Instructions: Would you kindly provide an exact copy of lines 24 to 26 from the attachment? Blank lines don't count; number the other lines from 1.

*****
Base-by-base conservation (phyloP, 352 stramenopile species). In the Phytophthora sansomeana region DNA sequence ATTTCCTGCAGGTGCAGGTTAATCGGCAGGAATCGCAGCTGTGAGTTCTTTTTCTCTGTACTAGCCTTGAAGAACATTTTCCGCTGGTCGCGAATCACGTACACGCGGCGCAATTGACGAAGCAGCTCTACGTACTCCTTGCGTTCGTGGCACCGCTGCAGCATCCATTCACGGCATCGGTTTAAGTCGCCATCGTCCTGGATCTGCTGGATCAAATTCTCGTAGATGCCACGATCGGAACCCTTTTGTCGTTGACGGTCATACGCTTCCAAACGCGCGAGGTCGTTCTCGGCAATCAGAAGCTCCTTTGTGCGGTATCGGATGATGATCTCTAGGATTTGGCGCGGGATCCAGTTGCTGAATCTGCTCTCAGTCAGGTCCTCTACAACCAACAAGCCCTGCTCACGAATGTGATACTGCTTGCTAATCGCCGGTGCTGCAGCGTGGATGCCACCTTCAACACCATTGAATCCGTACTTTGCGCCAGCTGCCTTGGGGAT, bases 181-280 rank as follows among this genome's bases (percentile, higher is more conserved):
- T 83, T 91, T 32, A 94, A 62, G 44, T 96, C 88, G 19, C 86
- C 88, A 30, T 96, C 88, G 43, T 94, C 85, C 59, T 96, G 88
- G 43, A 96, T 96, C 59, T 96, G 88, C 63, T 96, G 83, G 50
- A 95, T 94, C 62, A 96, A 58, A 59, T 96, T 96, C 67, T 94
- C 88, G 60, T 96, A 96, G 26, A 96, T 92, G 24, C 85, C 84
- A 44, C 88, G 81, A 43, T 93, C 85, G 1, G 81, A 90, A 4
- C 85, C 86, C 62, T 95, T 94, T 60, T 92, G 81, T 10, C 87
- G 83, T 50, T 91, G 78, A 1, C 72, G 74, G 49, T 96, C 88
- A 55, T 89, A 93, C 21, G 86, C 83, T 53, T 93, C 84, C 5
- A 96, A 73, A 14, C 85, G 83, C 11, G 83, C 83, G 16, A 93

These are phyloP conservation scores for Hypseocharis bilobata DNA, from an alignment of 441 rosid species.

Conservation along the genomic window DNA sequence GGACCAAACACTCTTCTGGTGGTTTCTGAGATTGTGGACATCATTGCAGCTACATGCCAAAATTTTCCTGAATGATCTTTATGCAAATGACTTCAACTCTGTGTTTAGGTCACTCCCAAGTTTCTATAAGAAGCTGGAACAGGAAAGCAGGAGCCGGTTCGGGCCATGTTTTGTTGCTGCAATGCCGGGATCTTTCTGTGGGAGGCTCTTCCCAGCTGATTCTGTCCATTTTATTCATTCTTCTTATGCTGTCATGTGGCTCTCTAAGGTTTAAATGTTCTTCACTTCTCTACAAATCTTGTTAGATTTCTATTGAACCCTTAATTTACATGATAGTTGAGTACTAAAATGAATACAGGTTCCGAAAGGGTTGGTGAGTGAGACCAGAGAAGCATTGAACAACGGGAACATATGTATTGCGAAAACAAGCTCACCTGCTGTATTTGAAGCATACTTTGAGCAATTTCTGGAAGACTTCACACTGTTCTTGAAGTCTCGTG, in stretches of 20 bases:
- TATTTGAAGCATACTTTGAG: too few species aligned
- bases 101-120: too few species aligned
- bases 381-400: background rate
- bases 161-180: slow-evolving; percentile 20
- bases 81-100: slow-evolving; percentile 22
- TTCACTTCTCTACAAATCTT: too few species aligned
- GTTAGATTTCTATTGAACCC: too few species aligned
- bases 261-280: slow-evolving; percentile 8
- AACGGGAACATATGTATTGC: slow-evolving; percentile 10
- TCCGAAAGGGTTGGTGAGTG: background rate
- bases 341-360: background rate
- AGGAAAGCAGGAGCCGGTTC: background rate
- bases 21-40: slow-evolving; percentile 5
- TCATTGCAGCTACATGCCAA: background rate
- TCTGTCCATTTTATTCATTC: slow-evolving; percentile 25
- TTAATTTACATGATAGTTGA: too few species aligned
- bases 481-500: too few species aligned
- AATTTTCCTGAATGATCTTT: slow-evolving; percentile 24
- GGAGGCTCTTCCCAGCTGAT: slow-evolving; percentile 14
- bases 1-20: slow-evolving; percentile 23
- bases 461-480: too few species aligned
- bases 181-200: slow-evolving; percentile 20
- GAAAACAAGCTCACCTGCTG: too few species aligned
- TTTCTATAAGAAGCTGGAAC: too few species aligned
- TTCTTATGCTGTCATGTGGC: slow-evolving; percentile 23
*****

- bases 341-360: background rate
- AGGAAAGCAGGAGCCGGTTC: background rate
- bases 21-40: slow-evolving; percentile 5